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The heatwaves that hit North America and Europe in July would have been “virtually impossible without climate change”, said researchers who stressed that extreme weather events would occur with greater frequency.
The World Weather Attribution research group, an academic collaboration, added that human-induced warming made the recent extreme heat in China “at least 50 times more likely”.
Events like the simultaneous and record-breaking temperatures in July could now be expected roughly “once every 15 years in North America, about once every 10 years in southern Europe and approximately once every five years in China”, WWA said in a report on Tuesday. The group found that about 75 per cent of extreme weather events it had recently assessed were made more likely or severe by climate change.
If the world warmed by 2C above pre-industrial levels, “events like [the recent heatwaves] will become even more frequent, occurring every two-five years”, the team of six researchers from the UK and the Netherlands said.
The 2016 Paris Agreement commits countries to strive to limit warming to 1.5C above pre-industrial levels. However, the world has already warmed by at least 1.1C, and current climate pledges set it on track for a temperature rise of between 2.4C and 2.6C by 2100, according to the UN.
“The result of this attribution study is not surprising,” said Friederike Otto, senior lecturer in climate science at the Grantham Institute for Climate Change and the Environment and an author of the report. “The world hasn’t stopped burning fossil fuels, the climate continues to warm and heatwaves continue to become more extreme.”
Scientists are clear that extreme weather events, including heatwaves, will become more frequent and intense with every fraction of a degree of warming.
The WWA, which assesses the impact of climate change on weather-related disasters including floods, fires and heatwaves, found in 38 out of its 52 studies that the events were made more likely or severe by warming.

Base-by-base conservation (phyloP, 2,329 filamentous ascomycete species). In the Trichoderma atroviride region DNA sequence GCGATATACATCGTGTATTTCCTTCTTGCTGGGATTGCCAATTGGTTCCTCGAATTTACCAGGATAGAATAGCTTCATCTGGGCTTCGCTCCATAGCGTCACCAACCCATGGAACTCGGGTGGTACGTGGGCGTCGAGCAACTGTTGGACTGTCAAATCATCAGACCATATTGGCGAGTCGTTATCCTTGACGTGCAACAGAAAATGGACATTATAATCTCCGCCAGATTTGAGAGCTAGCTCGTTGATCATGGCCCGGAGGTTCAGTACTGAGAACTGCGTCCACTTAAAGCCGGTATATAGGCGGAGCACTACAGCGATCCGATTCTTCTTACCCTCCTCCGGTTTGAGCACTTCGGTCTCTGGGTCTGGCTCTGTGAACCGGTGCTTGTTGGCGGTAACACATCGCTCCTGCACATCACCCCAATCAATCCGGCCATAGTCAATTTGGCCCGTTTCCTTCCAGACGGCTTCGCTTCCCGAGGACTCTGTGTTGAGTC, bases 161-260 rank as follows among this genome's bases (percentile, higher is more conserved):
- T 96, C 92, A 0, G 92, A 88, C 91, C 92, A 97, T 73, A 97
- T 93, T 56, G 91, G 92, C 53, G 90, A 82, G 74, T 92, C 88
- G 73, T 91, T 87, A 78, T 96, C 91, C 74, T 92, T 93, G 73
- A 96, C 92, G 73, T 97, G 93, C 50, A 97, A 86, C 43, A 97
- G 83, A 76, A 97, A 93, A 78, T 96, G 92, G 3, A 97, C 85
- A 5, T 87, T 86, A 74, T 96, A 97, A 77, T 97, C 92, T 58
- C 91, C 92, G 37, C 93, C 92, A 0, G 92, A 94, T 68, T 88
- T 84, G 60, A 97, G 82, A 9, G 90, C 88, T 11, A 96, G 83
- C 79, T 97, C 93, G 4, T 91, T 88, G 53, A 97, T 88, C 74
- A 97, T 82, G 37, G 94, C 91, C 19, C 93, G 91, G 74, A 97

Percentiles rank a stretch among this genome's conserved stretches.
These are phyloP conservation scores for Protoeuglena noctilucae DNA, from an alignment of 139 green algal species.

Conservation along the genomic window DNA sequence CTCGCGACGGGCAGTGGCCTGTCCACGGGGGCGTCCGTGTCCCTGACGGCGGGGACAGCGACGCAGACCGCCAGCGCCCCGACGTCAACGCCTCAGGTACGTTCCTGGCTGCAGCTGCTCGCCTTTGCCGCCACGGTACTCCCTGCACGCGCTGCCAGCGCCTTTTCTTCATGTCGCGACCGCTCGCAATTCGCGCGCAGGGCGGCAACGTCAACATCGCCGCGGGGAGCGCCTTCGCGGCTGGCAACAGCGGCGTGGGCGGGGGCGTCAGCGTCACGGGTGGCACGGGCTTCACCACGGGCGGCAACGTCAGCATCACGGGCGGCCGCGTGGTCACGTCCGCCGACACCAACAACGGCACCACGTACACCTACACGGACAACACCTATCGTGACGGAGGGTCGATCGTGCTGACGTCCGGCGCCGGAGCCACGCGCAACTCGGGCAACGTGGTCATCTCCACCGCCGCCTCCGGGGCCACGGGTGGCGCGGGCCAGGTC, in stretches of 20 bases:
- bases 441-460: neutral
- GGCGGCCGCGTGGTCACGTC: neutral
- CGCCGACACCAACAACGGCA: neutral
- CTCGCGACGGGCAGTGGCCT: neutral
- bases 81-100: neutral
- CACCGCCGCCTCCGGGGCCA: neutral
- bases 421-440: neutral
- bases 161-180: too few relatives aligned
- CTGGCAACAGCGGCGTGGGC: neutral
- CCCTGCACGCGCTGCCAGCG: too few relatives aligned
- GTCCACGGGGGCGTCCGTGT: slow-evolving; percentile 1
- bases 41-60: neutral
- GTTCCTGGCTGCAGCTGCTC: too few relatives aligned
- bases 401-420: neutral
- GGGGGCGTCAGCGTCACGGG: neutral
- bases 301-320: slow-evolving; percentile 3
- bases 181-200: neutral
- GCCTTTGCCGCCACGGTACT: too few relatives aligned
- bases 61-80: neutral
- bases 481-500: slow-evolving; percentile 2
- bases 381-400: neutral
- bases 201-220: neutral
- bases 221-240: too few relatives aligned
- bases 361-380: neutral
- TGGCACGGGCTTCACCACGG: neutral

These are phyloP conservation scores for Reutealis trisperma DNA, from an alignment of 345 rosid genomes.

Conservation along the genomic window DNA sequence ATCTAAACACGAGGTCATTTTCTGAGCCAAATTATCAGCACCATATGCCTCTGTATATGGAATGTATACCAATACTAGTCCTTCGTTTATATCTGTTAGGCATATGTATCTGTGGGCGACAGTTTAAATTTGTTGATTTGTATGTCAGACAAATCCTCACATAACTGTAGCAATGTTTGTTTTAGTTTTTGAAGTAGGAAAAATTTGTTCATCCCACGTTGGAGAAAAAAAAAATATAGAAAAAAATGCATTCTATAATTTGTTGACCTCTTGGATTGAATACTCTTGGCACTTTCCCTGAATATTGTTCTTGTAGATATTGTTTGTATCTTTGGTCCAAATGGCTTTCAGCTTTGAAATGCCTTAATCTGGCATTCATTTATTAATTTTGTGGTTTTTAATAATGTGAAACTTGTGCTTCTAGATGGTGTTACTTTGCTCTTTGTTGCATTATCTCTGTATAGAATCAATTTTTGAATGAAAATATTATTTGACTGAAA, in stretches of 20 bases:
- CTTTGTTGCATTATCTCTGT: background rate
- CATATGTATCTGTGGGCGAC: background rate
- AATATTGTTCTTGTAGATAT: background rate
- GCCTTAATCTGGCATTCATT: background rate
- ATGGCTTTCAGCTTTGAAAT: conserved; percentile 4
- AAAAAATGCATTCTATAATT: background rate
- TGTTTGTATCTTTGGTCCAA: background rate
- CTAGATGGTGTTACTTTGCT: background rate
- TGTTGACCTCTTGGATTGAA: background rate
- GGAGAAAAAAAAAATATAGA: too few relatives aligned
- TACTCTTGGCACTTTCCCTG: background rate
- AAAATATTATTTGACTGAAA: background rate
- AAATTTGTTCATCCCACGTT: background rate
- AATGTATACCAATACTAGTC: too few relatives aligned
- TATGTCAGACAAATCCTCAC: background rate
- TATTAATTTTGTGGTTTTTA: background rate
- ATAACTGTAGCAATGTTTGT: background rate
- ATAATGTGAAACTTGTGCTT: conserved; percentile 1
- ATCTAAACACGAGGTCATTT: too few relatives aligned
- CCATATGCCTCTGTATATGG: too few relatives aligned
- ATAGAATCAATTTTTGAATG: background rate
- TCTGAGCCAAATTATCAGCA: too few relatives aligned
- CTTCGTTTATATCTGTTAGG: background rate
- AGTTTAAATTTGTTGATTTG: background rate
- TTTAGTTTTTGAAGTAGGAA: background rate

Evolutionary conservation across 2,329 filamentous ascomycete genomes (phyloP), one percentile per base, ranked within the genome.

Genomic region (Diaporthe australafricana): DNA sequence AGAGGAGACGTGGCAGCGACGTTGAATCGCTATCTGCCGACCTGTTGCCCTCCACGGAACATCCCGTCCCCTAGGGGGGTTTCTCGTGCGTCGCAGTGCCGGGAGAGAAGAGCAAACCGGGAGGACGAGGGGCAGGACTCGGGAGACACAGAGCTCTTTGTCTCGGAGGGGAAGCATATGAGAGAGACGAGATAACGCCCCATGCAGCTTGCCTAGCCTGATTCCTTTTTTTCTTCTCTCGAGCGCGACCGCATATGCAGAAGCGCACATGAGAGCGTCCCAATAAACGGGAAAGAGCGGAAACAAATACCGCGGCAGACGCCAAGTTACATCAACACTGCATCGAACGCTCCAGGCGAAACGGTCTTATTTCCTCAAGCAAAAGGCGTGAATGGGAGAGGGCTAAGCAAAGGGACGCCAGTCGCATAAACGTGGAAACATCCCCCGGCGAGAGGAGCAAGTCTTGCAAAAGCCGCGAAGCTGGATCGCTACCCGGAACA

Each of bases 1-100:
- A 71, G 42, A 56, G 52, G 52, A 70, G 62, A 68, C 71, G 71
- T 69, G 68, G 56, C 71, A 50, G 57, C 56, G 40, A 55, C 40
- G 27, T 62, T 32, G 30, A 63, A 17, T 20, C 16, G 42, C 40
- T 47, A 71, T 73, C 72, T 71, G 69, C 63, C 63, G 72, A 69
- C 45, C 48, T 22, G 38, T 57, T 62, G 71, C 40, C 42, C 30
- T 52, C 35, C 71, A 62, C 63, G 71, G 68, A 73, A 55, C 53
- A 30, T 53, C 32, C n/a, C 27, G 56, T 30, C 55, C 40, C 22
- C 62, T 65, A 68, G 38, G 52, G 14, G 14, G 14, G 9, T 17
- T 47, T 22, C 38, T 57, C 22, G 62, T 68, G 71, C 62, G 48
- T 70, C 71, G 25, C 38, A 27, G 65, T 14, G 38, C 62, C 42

Following the hottest June on record globally, large swaths of the US, Mexico, Europe and China experienced extreme heat in July. The World Meteorological Organization said preliminary data indicated that the start of July was the “hottest week on record”.
Temperatures exceeded 50C in Death Valley in California, while record highs were also hit in parts of China and Europe. Heat-related deaths have been reported in countries including the US, Mexico and Italy, and wildfires have broken out in parts of Greece, leading to the evacuation of tourists on some islands such as Corfu and Rhodes.
The WWA said heatwaves were no longer rare, but that without anthropogenic or man-made warming they would have been “extremely rare”.
The recent heatwaves were around 2.5C warmer in southern Europe than they would have been without climate change, 2C warmer in North America and 1C warmer in China, the WWA found.
“Unless the world rapidly stops burning fossil fuels, these events will become even more common and the world will experience heatwaves that are even hotter and longer-lasting,” the researchers said.
The scientists analysed data and computer model simulations to compare today’s climate with past weather patterns.
They looked at the average maximum temperatures over seven days in southern Europe, over 18 days over the western US, Texas and northern Mexico, and over 14 days over the lowlands of China — when the heat was at its most dangerous levels in each region.